Clegg is pleased to have "got more balance into the debate on Israel in the party". While he is "undimmed" in his criticism of Israel's illegal settlement activity and his "absolute horror of what is a humanitarian catastrophe in Gaza", he stresses that "Israel has legitimate security issues in a region where there is a threat to its existence".

He denies that there is a fundamental incompatibility between the west's rhetoric about democracy and our need for oil. "Do we have vital economic self-interest to keep lights on? Yes. Do I think that should be won at the cost of always being on the side of people who want to express themselves and want democracy? No."

He refuses to be drawn on whether he thinks it was bad timing for Cameron to tour the Middle East on a "UK trade mission"- a euphemism for peddling arms to despots – at a time when there are widespread protests in favour of democracy in the region. He will say, though, that the business of selling arms represents "a horrendous dilemma".

That we have sold arms to repressive regimes – tear gas grenades to Bahrain, armoured personnel carriers to Saudi Arabia, crowd-control ammunition to Libya – is "of course wrong", he agrees. "That's why we've suspended scores and scores of export licences. What guarantee do you have when you export product X to country Y, who seem totally hunky-dory, totally peaceful, and what happens when the country goes belly up? What we're doing is pragmatic rather than pure."

Even the language Clegg uses is moderate and qualified, interspersed with phrases such as "kind of" and "on the other hand" as well as rhetorical questions and unfinished sentences. He's unhyperbolic and ambiguous in a way that must be alien to most Tories. Whereas Cameron strikes me as a man with almost no self-doubt, Clegg seems more self-questioning and less bombastic. I suspect that he is as accom­modating and good at compromise in his marriage as he has been politically.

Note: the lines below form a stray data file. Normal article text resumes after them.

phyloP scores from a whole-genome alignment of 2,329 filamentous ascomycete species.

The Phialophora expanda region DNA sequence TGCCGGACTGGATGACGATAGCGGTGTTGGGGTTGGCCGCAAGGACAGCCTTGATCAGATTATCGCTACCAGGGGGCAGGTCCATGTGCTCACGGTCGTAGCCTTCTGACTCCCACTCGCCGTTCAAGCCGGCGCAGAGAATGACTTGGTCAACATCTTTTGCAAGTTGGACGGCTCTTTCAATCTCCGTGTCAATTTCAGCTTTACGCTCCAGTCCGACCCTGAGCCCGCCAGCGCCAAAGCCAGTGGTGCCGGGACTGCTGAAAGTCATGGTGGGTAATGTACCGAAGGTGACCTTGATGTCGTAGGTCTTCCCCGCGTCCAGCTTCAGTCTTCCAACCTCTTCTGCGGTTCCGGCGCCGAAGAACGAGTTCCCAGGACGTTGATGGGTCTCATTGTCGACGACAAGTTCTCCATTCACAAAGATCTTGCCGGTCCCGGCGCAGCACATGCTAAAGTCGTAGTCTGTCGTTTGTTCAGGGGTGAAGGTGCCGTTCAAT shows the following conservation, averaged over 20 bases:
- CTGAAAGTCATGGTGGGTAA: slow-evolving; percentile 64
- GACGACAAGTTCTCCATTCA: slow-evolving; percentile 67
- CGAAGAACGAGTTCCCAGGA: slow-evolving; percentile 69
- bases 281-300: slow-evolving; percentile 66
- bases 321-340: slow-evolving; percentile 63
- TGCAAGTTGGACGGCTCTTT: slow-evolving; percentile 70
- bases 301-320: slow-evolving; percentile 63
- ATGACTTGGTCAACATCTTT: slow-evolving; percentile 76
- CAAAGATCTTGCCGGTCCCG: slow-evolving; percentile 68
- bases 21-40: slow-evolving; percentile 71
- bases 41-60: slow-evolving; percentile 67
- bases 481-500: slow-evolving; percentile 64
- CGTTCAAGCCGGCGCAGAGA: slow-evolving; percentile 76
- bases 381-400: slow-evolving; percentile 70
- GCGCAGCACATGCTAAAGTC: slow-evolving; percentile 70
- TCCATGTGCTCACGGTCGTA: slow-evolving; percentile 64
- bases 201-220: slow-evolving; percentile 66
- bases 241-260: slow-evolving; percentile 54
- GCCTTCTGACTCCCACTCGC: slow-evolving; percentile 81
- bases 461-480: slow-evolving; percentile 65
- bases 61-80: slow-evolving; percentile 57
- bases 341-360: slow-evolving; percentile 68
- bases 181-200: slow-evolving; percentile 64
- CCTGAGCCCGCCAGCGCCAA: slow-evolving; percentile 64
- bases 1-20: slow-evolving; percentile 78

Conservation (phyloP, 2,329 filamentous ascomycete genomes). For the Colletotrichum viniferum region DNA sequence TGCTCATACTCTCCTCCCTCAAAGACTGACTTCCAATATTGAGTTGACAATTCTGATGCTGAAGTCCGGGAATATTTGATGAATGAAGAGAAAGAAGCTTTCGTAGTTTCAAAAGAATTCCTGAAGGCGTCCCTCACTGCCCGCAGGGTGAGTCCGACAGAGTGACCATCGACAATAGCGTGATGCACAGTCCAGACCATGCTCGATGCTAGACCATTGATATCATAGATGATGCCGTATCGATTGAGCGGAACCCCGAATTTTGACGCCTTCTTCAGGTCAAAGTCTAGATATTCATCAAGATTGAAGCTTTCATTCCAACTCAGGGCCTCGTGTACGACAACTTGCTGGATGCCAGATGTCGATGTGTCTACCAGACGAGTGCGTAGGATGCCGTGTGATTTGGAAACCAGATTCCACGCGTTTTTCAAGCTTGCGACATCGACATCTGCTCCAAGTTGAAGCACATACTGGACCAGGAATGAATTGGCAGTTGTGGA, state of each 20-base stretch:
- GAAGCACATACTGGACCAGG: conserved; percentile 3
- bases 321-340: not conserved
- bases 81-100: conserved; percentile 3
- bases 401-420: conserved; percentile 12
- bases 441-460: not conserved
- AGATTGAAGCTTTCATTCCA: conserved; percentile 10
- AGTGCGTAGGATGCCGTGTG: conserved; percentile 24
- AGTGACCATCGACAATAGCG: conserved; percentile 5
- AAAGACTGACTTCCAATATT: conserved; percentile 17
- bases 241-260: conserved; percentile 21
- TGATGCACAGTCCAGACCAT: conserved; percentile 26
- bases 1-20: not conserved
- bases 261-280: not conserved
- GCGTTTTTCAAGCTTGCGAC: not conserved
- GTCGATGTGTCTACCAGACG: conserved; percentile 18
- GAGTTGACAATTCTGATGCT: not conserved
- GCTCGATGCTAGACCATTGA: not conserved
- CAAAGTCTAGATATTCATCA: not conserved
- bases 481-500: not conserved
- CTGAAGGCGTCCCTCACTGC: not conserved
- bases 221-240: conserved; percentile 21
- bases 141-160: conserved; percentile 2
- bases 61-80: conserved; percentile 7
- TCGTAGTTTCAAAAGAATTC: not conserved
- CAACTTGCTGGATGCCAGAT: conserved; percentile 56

He smiles for the first time when he tells me that his Spanish wife, Miriam, has "got wonderfully strong opinions". It's clear for a start who chose the names for their three children, Antonio, Alberto and Miguel Clegg. They are being brought up as Roman Catholics, even though Clegg has said he is an atheist. The children are bilingual, speaking both Spanish and English fluently.

At one point, it was assumed that Miriam would be the one with the big career and he would be the thinker and take care of their children. After his eldest son was born, Clegg says: "Miriam was in a particularly intense period of her career and I was in a particularly relaxed period of mine . . . coming to the end of my time as an MEP, so I was very, very involved. I wasn't the primary parent – Miriam would get very annoyed if she were to read that – but I was very involved and you carry that on with you."

He has successfully managed to keep his family out of the spotlight, "to create a firewall" between his world and theirs, although he worries constantly that "what I am doing in my work impacts on them emotionally, because my nine-year-old is starting to sense things and I'm having to explain things. Like he asks, 'Why are the students angry with you, Papa?'"

Clegg refuses "to play politics" with his children, or to say whether or not they will go to a private school. While he's not "ideologically opposed to fee-paying schools existing", he is offended by the notion that it would be his decision alone, rather than one he would reach with Miriam. "I go: hang on a minute – what century are we living in?"

The same applies to what he might do in the future. He certainly does not want to be in politics all his life. "I think that's deeply unhealthy. I look at those people that got into politics when they were 16 and are still at it in their late sixties and think, 'My heavens above!'" Judging by the most recent opinion polls, he may not have the luxury of choice. Either way, he says, Miriam has made "masses of sacrifices putting up with me and politics" and this will be something they decide on together. He'd like to think, though, that he would go into education.

He is besotted by his "three lovely boys" and is most proud "by a long shot" of the family life he has created with Miriam. They manage to lead a relatively normal life, "not in a bunker in Westminster", and he tries to pick his children up from school and put them to bed at night at least two or three times a week.

He regrets that sometimes he doesn't always get the balance right, which makes him "quite miserable" and unable to do his job properly.Sometimes he has to tell them white lies if he is stuck in a meeting. At home, in the evenings, he likes to read novels and says he "cries regularly to music."